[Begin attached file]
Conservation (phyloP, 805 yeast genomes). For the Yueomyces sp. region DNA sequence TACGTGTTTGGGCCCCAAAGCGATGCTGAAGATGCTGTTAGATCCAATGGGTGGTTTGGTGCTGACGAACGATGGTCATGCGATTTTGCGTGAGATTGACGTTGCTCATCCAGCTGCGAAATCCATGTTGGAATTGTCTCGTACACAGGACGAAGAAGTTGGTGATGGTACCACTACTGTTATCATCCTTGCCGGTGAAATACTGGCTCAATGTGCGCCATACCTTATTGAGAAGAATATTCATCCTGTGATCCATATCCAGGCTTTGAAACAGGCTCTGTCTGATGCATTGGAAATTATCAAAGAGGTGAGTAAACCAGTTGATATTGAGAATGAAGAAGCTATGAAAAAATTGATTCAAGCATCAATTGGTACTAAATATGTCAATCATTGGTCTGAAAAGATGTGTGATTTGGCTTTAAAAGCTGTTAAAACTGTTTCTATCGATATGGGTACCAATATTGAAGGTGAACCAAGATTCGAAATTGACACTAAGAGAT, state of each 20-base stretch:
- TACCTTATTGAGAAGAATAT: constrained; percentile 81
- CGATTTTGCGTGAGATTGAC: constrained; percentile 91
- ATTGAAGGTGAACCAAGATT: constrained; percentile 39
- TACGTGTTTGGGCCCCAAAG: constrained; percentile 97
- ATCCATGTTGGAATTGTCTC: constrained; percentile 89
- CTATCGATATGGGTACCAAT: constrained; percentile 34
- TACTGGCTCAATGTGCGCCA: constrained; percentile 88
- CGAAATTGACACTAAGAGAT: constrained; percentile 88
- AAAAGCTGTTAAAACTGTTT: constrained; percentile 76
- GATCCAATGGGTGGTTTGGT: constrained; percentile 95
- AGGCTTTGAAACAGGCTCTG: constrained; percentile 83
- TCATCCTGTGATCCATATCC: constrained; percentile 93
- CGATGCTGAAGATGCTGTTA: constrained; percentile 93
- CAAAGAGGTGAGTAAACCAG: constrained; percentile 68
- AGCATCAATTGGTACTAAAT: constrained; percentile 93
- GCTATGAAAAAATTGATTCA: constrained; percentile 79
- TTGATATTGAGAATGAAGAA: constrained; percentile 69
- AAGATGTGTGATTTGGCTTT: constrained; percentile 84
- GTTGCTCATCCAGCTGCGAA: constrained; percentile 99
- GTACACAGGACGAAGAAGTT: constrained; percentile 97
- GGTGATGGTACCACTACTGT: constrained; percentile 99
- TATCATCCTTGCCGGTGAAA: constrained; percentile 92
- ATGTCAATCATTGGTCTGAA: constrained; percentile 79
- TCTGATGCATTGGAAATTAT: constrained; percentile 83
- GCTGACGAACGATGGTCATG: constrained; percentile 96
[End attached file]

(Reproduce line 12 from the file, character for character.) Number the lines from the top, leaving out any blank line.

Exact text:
- AGGCTTTGAAACAGGCTCTG: constrained; percentile 83